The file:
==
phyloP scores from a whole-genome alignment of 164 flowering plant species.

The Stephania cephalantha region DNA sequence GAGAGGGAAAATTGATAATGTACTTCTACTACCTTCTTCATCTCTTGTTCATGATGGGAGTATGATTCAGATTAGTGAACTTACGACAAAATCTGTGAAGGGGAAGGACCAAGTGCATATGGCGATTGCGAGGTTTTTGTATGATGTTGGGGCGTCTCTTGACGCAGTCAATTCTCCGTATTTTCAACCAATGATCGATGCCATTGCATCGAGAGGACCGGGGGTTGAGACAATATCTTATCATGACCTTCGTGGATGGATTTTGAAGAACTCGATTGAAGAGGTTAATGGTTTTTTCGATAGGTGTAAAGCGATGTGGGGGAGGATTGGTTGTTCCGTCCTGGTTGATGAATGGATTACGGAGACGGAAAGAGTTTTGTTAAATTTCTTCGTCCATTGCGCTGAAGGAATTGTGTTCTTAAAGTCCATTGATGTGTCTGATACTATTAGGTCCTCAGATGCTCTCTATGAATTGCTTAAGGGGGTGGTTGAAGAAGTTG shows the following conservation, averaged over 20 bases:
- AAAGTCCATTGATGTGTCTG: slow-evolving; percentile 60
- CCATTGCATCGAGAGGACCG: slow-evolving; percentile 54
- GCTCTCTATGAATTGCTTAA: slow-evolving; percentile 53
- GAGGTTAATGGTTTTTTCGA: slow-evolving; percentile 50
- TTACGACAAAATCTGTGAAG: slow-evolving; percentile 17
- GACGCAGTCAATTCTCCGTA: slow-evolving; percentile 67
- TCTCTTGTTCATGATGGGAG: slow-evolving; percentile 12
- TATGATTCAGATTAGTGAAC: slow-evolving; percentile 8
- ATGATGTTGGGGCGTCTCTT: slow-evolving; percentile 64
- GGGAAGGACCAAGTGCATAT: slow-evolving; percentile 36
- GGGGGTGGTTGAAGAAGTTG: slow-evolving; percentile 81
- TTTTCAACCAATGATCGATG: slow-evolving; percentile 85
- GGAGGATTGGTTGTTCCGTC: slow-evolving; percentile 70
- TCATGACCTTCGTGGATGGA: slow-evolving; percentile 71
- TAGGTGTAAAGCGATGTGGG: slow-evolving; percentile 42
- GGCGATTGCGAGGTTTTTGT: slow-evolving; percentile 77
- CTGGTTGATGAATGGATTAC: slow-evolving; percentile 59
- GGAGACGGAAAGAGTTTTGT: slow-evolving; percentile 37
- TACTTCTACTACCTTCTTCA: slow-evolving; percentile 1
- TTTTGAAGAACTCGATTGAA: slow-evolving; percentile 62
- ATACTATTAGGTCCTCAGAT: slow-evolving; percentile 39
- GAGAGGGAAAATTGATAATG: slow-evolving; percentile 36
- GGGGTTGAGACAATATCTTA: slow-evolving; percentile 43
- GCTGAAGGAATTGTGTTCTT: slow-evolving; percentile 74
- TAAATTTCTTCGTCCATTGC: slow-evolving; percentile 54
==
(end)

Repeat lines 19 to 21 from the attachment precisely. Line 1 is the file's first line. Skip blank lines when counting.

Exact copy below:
- CTGGTTGATGAATGGATTAC: slow-evolving; percentile 59
- GGAGACGGAAAGAGTTTTGT: slow-evolving; percentile 37
- TACTTCTACTACCTTCTTCA: slow-evolving; percentile 1